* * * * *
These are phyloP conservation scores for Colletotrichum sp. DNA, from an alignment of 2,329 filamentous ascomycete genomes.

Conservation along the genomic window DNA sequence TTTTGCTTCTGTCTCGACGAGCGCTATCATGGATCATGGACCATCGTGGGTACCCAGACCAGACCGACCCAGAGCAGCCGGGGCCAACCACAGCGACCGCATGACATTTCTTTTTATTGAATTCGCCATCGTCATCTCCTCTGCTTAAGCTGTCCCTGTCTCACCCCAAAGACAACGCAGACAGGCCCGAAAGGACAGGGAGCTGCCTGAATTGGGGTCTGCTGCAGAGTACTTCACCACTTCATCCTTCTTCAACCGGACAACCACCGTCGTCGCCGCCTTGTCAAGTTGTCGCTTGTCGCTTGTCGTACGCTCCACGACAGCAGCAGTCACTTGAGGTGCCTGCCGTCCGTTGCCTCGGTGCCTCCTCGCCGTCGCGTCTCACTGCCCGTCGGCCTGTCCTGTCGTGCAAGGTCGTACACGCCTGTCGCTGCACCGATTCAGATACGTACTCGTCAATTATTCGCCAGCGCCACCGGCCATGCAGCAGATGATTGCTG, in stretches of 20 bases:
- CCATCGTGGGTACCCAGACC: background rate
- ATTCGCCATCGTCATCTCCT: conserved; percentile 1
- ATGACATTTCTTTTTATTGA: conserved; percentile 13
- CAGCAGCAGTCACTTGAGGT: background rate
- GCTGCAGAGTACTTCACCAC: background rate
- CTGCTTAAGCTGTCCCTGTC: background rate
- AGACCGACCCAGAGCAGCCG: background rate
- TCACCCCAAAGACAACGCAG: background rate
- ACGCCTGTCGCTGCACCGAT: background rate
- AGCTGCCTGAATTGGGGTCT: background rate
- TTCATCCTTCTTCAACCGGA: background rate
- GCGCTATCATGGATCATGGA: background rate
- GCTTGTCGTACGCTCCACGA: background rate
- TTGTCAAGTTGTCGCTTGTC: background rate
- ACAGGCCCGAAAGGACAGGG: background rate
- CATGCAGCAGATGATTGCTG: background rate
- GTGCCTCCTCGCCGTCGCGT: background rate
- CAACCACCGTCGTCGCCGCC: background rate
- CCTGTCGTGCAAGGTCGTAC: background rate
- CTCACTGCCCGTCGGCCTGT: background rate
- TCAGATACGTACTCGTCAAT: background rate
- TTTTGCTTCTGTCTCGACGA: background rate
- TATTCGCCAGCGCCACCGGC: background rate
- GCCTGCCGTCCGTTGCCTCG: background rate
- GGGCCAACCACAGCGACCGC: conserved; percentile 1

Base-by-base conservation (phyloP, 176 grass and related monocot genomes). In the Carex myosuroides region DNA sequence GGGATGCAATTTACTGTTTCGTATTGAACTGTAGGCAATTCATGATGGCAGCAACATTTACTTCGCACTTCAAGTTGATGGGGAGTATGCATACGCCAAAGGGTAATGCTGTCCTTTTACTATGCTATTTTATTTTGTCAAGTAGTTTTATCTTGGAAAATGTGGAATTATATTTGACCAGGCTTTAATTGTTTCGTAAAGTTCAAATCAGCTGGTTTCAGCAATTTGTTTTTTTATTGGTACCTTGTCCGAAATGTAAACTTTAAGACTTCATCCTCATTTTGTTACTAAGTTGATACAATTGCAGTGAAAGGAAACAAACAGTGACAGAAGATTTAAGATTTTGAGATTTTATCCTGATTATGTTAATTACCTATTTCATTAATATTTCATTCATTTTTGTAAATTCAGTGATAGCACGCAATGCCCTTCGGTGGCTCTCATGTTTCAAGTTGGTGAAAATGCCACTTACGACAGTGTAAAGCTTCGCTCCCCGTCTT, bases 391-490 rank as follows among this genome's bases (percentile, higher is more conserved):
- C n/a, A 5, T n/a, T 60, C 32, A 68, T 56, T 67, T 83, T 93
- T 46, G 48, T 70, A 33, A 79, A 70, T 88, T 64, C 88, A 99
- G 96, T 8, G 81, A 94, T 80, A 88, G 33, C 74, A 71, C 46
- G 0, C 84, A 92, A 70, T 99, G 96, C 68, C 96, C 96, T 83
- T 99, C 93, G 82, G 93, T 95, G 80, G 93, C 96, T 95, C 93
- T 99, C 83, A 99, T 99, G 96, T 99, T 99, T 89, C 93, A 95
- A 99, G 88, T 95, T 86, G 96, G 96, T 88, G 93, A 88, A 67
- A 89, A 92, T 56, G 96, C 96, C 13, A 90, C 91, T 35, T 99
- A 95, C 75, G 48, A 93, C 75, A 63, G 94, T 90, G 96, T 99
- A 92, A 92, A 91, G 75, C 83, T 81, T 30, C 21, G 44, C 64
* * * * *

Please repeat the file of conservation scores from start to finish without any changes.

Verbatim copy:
These are phyloP conservation scores for Colletotrichum sp. DNA, from an alignment of 2,329 filamentous ascomycete genomes.

Conservation along the genomic window DNA sequence TTTTGCTTCTGTCTCGACGAGCGCTATCATGGATCATGGACCATCGTGGGTACCCAGACCAGACCGACCCAGAGCAGCCGGGGCCAACCACAGCGACCGCATGACATTTCTTTTTATTGAATTCGCCATCGTCATCTCCTCTGCTTAAGCTGTCCCTGTCTCACCCCAAAGACAACGCAGACAGGCCCGAAAGGACAGGGAGCTGCCTGAATTGGGGTCTGCTGCAGAGTACTTCACCACTTCATCCTTCTTCAACCGGACAACCACCGTCGTCGCCGCCTTGTCAAGTTGTCGCTTGTCGCTTGTCGTACGCTCCACGACAGCAGCAGTCACTTGAGGTGCCTGCCGTCCGTTGCCTCGGTGCCTCCTCGCCGTCGCGTCTCACTGCCCGTCGGCCTGTCCTGTCGTGCAAGGTCGTACACGCCTGTCGCTGCACCGATTCAGATACGTACTCGTCAATTATTCGCCAGCGCCACCGGCCATGCAGCAGATGATTGCTG, in stretches of 20 bases:
- CCATCGTGGGTACCCAGACC: background rate
- ATTCGCCATCGTCATCTCCT: conserved; percentile 1
- ATGACATTTCTTTTTATTGA: conserved; percentile 13
- CAGCAGCAGTCACTTGAGGT: background rate
- GCTGCAGAGTACTTCACCAC: background rate
- CTGCTTAAGCTGTCCCTGTC: background rate
- AGACCGACCCAGAGCAGCCG: background rate
- TCACCCCAAAGACAACGCAG: background rate
- ACGCCTGTCGCTGCACCGAT: background rate
- AGCTGCCTGAATTGGGGTCT: background rate
- TTCATCCTTCTTCAACCGGA: background rate
- GCGCTATCATGGATCATGGA: background rate
- GCTTGTCGTACGCTCCACGA: background rate
- TTGTCAAGTTGTCGCTTGTC: background rate
- ACAGGCCCGAAAGGACAGGG: background rate
- CATGCAGCAGATGATTGCTG: background rate
- GTGCCTCCTCGCCGTCGCGT: background rate
- CAACCACCGTCGTCGCCGCC: background rate
- CCTGTCGTGCAAGGTCGTAC: background rate
- CTCACTGCCCGTCGGCCTGT: background rate
- TCAGATACGTACTCGTCAAT: background rate
- TTTTGCTTCTGTCTCGACGA: background rate
- TATTCGCCAGCGCCACCGGC: background rate
- GCCTGCCGTCCGTTGCCTCG: background rate
- GGGCCAACCACAGCGACCGC: conserved; percentile 1

Base-by-base conservation (phyloP, 176 grass and related monocot genomes). In the Carex myosuroides region DNA sequence GGGATGCAATTTACTGTTTCGTATTGAACTGTAGGCAATTCATGATGGCAGCAACATTTACTTCGCACTTCAAGTTGATGGGGAGTATGCATACGCCAAAGGGTAATGCTGTCCTTTTACTATGCTATTTTATTTTGTCAAGTAGTTTTATCTTGGAAAATGTGGAATTATATTTGACCAGGCTTTAATTGTTTCGTAAAGTTCAAATCAGCTGGTTTCAGCAATTTGTTTTTTTATTGGTACCTTGTCCGAAATGTAAACTTTAAGACTTCATCCTCATTTTGTTACTAAGTTGATACAATTGCAGTGAAAGGAAACAAACAGTGACAGAAGATTTAAGATTTTGAGATTTTATCCTGATTATGTTAATTACCTATTTCATTAATATTTCATTCATTTTTGTAAATTCAGTGATAGCACGCAATGCCCTTCGGTGGCTCTCATGTTTCAAGTTGGTGAAAATGCCACTTACGACAGTGTAAAGCTTCGCTCCCCGTCTT, bases 391-490 rank as follows among this genome's bases (percentile, higher is more conserved):
- C n/a, A 5, T n/a, T 60, C 32, A 68, T 56, T 67, T 83, T 93
- T 46, G 48, T 70, A 33, A 79, A 70, T 88, T 64, C 88, A 99
- G 96, T 8, G 81, A 94, T 80, A 88, G 33, C 74, A 71, C 46
- G 0, C 84, A 92, A 70, T 99, G 96, C 68, C 96, C 96, T 83
- T 99, C 93, G 82, G 93, T 95, G 80, G 93, C 96, T 95, C 93
- T 99, C 83, A 99, T 99, G 96, T 99, T 99, T 89, C 93, A 95
- A 99, G 88, T 95, T 86, G 96, G 96, T 88, G 93, A 88, A 67
- A 89, A 92, T 56, G 96, C 96, C 13, A 90, C 91, T 35, T 99
- A 95, C 75, G 48, A 93, C 75, A 63, G 94, T 90, G 96, T 99
- A 92, A 92, A 91, G 75, C 83, T 81, T 30, C 21, G 44, C 64